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Iranian Drones Are A Menace Over Ukraine

December 3, 2022
Wreckage of a Geran-2 in Kyiv. Via social media.

What could be the world’s biggest humanitarian crisis is unfolding in Ukraine as its electricity supply dwindles after relentless airstrikes orchestrated by Russia. Since October 10 waves of cruise missiles and loitering munitions wrecked critical infrastructure and other civilian targets as battlefield reversals forced Russia’s army to retreat across the Dnipro River and consolidate its frontline. But the slow retribution Moscow exacted has taken its toll, with most Ukrainian citizens now rationing their power usage as NATO scrambles to have generators and other humanitarian aid delivered as quickly as possible.

Part of this campaign to further devastate the country are the “Shahed” or Geran-1 and Geran-2 loitering munitions, or “kamikaze drones” as described by media, that are straining Ukraine’s air defenses. These weapons are of Iranian origin and assembled with dual use parts then delivered to Russia as the Geran-1/2. The previous record that logged Geran-1/2 shootdowns from September 13 until October 23 was inconclusive as to whether they were being eliminated in sufficient numbers. The same result applies for the period from October 24 until November 30 tabulated below. In fact, the only notable change is the volume of Geran-1/2 shootdowns; they have diminished and none are reported since November 18.

The record from October 24 until November 30 does show better congruence when the figures for AFU-Stratcom (together with the rest of the military) and the figures as reported by Ukrainian media are charted. While the reporting is never consistent on a day-to-day basis the totals match up–61 shootdowns for AFU-Stratcom and 60 shootdowns for Ukrainian media–and complement a Stratcom Center UA* infographic released on December 2 that shows 80 Geran-1/2 (a.k.a. Shahed-131/136) in total were launched throughout November but 80% or 64 were shot down.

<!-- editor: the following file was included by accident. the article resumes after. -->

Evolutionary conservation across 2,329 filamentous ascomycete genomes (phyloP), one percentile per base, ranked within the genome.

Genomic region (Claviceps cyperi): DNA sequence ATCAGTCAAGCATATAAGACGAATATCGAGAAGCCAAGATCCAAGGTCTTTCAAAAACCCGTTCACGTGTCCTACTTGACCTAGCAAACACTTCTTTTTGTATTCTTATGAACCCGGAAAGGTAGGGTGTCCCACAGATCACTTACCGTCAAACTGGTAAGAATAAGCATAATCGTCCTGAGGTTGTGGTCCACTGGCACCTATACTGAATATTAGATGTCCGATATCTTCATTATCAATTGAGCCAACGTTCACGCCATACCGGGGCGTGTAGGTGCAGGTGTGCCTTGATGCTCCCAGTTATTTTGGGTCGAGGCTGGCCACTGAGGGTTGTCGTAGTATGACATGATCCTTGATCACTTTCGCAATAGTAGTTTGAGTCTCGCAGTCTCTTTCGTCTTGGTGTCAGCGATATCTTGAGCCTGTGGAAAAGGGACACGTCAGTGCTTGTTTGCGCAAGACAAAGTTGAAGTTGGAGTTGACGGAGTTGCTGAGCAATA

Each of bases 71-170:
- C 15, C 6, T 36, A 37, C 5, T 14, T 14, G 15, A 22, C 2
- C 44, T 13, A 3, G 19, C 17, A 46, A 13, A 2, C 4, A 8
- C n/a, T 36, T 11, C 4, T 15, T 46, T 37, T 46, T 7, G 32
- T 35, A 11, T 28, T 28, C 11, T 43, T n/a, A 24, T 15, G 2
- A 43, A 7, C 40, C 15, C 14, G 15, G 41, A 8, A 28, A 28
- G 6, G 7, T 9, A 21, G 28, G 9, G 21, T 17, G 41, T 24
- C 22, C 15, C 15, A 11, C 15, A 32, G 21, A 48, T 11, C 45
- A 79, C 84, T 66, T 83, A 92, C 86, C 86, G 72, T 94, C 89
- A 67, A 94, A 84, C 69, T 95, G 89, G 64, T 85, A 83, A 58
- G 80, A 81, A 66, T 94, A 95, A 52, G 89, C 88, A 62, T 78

Vis Stratcom Center UA.

The problem is, when examining the record of Geran-1/2 shootdowns since November based on AFU-Stratcom and Ukrainian media, the total for the former is 42 shootdowns in November alone and not 64 as claimed by Stratcom Center UA. It’s only when the shootdowns from the large attack on October 25 and 26 are added that the total almost matches the infographic published by Stratcom Center UA. On the other hand, the total of Geran-1/2 shootdowns as reported by Ukrainian media for November complements the data from Stratcom Center UA.

The Ukrainian government’s efforts to highlight their success against the Geran-1/2 is very inconsistent. On November 5 Pres. Zelensky himself claimed that the armed forces are shooting down 10 kamikaze drones each day. However, if this were the case then 300 Geran-1/2 losses would have been reported by AFU-Stratcom for the month of November. By the end of the month a spokesman for the air force claimed Russia’s supply of Geran-1/2’s are depleted, as this was just a “first batch,” and this explains why attacks stopped in the last two weeks. It’s an assertion echoed by Western analysts, including think tanks, but is hard to verify.

Via Ukrinform.

Back in October 19 it was claimed either 222 or 223 Geran-1/2’s were shot down but the AFU-Stratcom’s own records only counted 149 shot down from September 13 until October 23. At this point the total Geran-1/2 shootdowns recorded by AFU-Stratcom from September 13 until November 30 is 210–a fraction of the estimated 2,400 Gerans the Russians possess. A different estimate lowers this stockpile to 1,740 and then it was lowered again to “more than 400” that have been launched against Ukraine.

Whatever the true figures Ukraine’s military brings down a lot of them but is having limited success against these kamikaze drones.

* Stratcom Center UA is a program under the Ministry of Culture and Information Policy

October 24
Oct 25
Oct 2619
Oct 27
Oct 28
Oct 29
Oct 30
Oct 31
November 1612
Nov 268Kyiv, Cherkassy
Nov 39Nikopol
Nov 496
11 (Pres. Zelensky)
Nov 5
Nov 6
Nov 7
Nov 8
Nov 965
Nov 10
Nov 11
Nov 12
Nov 13
Nov 14
Nov 151010Kyiv, Odessa
Nov 16
Nov 175
Nov 18
Nov 19
Nov 20
Nov 21
Nov 22
Nov 23
Nov 24
Nov 25
Nov 26
Nov 27
Nov 28
Nov 29
Nov 30

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